There is almost no time you can walk by the Lemon Tree on Santa Clara Avenue and not get a face full of smoke. Step through the door of some of our nicest local cafes and you will, from time to time, walk through a plume of smokey air. In order to prevent that unpleasant health hazard, many jurisdictions have passed ordinances disallowing smoking in public spaces. California state law, for example, prohibits smoking within 20 feet of the doorways of public buildings. And right now Martinez is considering a host of laws governing smoking in public spaces, including bans on smoking within 20-feet of any enclosed area where smoking is already prohibited as well as at parks, bus stops and public events.
Straight from Wikipedia (for your easy perusal) here is a sampling of bans on smoking in effect in California:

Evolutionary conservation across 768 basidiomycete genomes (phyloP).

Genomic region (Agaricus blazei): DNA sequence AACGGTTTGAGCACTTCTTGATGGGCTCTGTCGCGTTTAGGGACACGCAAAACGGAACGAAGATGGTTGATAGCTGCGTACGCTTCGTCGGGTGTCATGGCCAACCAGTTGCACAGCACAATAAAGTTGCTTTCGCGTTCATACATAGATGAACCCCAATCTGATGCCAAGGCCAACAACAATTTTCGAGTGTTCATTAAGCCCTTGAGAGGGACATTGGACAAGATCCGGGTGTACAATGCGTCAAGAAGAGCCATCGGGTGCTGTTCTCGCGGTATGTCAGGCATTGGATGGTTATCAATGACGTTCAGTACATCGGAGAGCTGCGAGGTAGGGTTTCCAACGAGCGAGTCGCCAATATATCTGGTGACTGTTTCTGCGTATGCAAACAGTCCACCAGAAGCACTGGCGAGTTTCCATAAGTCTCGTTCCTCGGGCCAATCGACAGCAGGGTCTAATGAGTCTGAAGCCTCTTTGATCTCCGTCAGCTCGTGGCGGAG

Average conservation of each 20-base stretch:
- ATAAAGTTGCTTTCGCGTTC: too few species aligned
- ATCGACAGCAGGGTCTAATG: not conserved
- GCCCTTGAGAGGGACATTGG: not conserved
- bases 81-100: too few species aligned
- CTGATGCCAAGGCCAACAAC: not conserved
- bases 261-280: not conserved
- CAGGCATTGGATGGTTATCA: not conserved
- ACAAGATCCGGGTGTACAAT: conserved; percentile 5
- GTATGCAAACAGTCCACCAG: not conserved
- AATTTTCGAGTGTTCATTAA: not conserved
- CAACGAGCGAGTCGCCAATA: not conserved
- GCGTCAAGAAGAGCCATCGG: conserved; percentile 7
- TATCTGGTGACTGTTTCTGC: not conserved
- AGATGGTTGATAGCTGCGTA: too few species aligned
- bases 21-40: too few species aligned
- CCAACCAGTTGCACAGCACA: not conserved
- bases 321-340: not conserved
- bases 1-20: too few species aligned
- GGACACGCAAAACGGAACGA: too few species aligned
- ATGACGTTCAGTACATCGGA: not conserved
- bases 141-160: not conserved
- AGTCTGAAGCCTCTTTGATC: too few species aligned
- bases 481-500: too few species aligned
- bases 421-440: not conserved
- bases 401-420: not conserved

Belmont, October 9, 2007, banned in parks and other public places, as well as inside apartments and condominiums.
Berkeley, March 26, 2008, banned smoking all commercially zoned sidewalks
Burbank, April, 2007, banned in most public places including outdoor dining and shopping areas, parks, service lines and within 20 feet of all building entrances/exits.
Calabasas, 2006, banned in all indoor and outdoor public places, except for a handful of scattered, designated outdoor smoking areas in town. Believed to be the strictest ban in the United States.
Los Angeles, 2007, banned in all city parks.
San Diego, July 11, 2006, banned smoking at all City of San Diego beaches and parks, including all beaches from La Jolla to Sunset Cliffs.
San Jose, October 2007, banned in all city parks.
You can check out Wikipedia’s list of smoking bans from around the country here.